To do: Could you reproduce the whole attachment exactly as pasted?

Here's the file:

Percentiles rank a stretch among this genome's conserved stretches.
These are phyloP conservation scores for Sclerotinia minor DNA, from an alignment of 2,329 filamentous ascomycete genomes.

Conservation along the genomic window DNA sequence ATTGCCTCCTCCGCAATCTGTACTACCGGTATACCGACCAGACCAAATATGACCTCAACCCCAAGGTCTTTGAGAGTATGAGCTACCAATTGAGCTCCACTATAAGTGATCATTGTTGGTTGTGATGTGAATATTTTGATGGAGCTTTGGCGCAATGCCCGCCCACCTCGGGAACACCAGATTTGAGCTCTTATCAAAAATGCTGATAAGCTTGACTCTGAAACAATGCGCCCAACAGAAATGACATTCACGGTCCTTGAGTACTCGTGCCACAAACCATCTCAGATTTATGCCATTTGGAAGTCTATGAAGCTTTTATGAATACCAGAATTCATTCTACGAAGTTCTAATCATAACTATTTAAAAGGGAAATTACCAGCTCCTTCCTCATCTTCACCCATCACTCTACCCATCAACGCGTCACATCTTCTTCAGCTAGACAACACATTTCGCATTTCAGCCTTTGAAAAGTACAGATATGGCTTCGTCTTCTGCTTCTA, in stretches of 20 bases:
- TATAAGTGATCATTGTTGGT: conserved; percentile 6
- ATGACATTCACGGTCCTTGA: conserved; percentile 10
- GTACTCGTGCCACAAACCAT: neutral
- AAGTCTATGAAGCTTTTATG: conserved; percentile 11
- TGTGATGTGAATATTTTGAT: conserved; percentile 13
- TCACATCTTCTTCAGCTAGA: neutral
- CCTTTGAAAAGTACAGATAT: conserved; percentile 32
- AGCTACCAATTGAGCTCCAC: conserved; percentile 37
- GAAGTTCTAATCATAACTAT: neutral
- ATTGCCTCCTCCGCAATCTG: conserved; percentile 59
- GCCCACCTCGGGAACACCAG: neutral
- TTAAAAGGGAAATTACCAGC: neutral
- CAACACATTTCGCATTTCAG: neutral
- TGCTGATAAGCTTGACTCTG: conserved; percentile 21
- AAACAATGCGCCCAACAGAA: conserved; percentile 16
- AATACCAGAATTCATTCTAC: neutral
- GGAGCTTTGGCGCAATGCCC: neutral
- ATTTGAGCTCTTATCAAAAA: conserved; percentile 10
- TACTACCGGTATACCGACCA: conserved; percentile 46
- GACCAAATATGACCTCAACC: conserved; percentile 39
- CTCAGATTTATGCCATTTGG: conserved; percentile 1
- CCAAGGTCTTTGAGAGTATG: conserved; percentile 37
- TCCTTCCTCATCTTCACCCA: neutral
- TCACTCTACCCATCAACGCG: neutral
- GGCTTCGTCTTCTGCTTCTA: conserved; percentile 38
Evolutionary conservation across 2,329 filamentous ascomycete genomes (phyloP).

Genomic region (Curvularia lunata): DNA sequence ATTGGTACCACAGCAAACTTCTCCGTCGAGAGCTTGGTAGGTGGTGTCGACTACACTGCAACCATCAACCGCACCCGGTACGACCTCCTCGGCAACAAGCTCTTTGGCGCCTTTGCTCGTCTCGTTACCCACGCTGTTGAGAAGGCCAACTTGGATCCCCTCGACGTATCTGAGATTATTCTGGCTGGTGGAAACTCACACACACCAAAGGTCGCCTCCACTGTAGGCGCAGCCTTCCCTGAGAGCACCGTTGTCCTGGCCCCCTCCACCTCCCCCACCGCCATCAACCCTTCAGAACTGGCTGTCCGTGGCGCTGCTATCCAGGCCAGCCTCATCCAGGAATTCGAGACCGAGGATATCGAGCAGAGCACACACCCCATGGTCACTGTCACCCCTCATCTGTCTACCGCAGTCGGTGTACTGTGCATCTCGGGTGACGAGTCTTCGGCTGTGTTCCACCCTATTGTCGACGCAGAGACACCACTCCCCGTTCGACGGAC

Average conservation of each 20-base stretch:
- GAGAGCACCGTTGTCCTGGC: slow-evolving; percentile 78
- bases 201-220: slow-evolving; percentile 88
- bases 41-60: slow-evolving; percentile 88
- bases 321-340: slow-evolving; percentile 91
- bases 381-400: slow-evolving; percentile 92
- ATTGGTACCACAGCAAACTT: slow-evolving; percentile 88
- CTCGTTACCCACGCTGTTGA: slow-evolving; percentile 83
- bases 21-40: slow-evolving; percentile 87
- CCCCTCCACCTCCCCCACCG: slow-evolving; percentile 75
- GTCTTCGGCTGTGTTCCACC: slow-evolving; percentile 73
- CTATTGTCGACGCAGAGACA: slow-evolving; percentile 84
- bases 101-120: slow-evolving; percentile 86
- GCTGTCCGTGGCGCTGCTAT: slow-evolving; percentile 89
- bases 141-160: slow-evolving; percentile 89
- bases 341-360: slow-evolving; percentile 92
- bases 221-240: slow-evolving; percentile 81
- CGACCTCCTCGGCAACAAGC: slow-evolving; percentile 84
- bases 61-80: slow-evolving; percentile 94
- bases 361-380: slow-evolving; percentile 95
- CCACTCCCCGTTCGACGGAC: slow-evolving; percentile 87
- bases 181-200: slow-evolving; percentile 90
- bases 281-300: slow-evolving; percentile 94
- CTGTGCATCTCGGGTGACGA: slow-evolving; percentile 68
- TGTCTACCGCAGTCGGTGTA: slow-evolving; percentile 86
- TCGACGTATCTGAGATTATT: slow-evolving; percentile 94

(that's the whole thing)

Percentiles rank a stretch among this genome's conserved stretches.
These are phyloP conservation scores for Sclerotinia minor DNA, from an alignment of 2,329 filamentous ascomycete genomes.

Conservation along the genomic window DNA sequence ATTGCCTCCTCCGCAATCTGTACTACCGGTATACCGACCAGACCAAATATGACCTCAACCCCAAGGTCTTTGAGAGTATGAGCTACCAATTGAGCTCCACTATAAGTGATCATTGTTGGTTGTGATGTGAATATTTTGATGGAGCTTTGGCGCAATGCCCGCCCACCTCGGGAACACCAGATTTGAGCTCTTATCAAAAATGCTGATAAGCTTGACTCTGAAACAATGCGCCCAACAGAAATGACATTCACGGTCCTTGAGTACTCGTGCCACAAACCATCTCAGATTTATGCCATTTGGAAGTCTATGAAGCTTTTATGAATACCAGAATTCATTCTACGAAGTTCTAATCATAACTATTTAAAAGGGAAATTACCAGCTCCTTCCTCATCTTCACCCATCACTCTACCCATCAACGCGTCACATCTTCTTCAGCTAGACAACACATTTCGCATTTCAGCCTTTGAAAAGTACAGATATGGCTTCGTCTTCTGCTTCTA, in stretches of 20 bases:
- TATAAGTGATCATTGTTGGT: conserved; percentile 6
- ATGACATTCACGGTCCTTGA: conserved; percentile 10
- GTACTCGTGCCACAAACCAT: neutral
- AAGTCTATGAAGCTTTTATG: conserved; percentile 11
- TGTGATGTGAATATTTTGAT: conserved; percentile 13
- TCACATCTTCTTCAGCTAGA: neutral
- CCTTTGAAAAGTACAGATAT: conserved; percentile 32
- AGCTACCAATTGAGCTCCAC: conserved; percentile 37
- GAAGTTCTAATCATAACTAT: neutral
- ATTGCCTCCTCCGCAATCTG: conserved; percentile 59
- GCCCACCTCGGGAACACCAG: neutral
- TTAAAAGGGAAATTACCAGC: neutral
- CAACACATTTCGCATTTCAG: neutral
- TGCTGATAAGCTTGACTCTG: conserved; percentile 21
- AAACAATGCGCCCAACAGAA: conserved; percentile 16
- AATACCAGAATTCATTCTAC: neutral
- GGAGCTTTGGCGCAATGCCC: neutral
- ATTTGAGCTCTTATCAAAAA: conserved; percentile 10
- TACTACCGGTATACCGACCA: conserved; percentile 46
- GACCAAATATGACCTCAACC: conserved; percentile 39
- CTCAGATTTATGCCATTTGG: conserved; percentile 1
- CCAAGGTCTTTGAGAGTATG: conserved; percentile 37
- TCCTTCCTCATCTTCACCCA: neutral
- TCACTCTACCCATCAACGCG: neutral
- GGCTTCGTCTTCTGCTTCTA: conserved; percentile 38
Evolutionary conservation across 2,329 filamentous ascomycete genomes (phyloP).

Genomic region (Curvularia lunata): DNA sequence ATTGGTACCACAGCAAACTTCTCCGTCGAGAGCTTGGTAGGTGGTGTCGACTACACTGCAACCATCAACCGCACCCGGTACGACCTCCTCGGCAACAAGCTCTTTGGCGCCTTTGCTCGTCTCGTTACCCACGCTGTTGAGAAGGCCAACTTGGATCCCCTCGACGTATCTGAGATTATTCTGGCTGGTGGAAACTCACACACACCAAAGGTCGCCTCCACTGTAGGCGCAGCCTTCCCTGAGAGCACCGTTGTCCTGGCCCCCTCCACCTCCCCCACCGCCATCAACCCTTCAGAACTGGCTGTCCGTGGCGCTGCTATCCAGGCCAGCCTCATCCAGGAATTCGAGACCGAGGATATCGAGCAGAGCACACACCCCATGGTCACTGTCACCCCTCATCTGTCTACCGCAGTCGGTGTACTGTGCATCTCGGGTGACGAGTCTTCGGCTGTGTTCCACCCTATTGTCGACGCAGAGACACCACTCCCCGTTCGACGGAC

Average conservation of each 20-base stretch:
- GAGAGCACCGTTGTCCTGGC: slow-evolving; percentile 78
- bases 201-220: slow-evolving; percentile 88
- bases 41-60: slow-evolving; percentile 88
- bases 321-340: slow-evolving; percentile 91
- bases 381-400: slow-evolving; percentile 92
- ATTGGTACCACAGCAAACTT: slow-evolving; percentile 88
- CTCGTTACCCACGCTGTTGA: slow-evolving; percentile 83
- bases 21-40: slow-evolving; percentile 87
- CCCCTCCACCTCCCCCACCG: slow-evolving; percentile 75
- GTCTTCGGCTGTGTTCCACC: slow-evolving; percentile 73
- CTATTGTCGACGCAGAGACA: slow-evolving; percentile 84
- bases 101-120: slow-evolving; percentile 86
- GCTGTCCGTGGCGCTGCTAT: slow-evolving; percentile 89
- bases 141-160: slow-evolving; percentile 89
- bases 341-360: slow-evolving; percentile 92
- bases 221-240: slow-evolving; percentile 81
- CGACCTCCTCGGCAACAAGC: slow-evolving; percentile 84
- bases 61-80: slow-evolving; percentile 94
- bases 361-380: slow-evolving; percentile 95
- CCACTCCCCGTTCGACGGAC: slow-evolving; percentile 87
- bases 181-200: slow-evolving; percentile 90
- bases 281-300: slow-evolving; percentile 94
- CTGTGCATCTCGGGTGACGA: slow-evolving; percentile 68
- TGTCTACCGCAGTCGGTGTA: slow-evolving; percentile 86
- TCGACGTATCTGAGATTATT: slow-evolving; percentile 94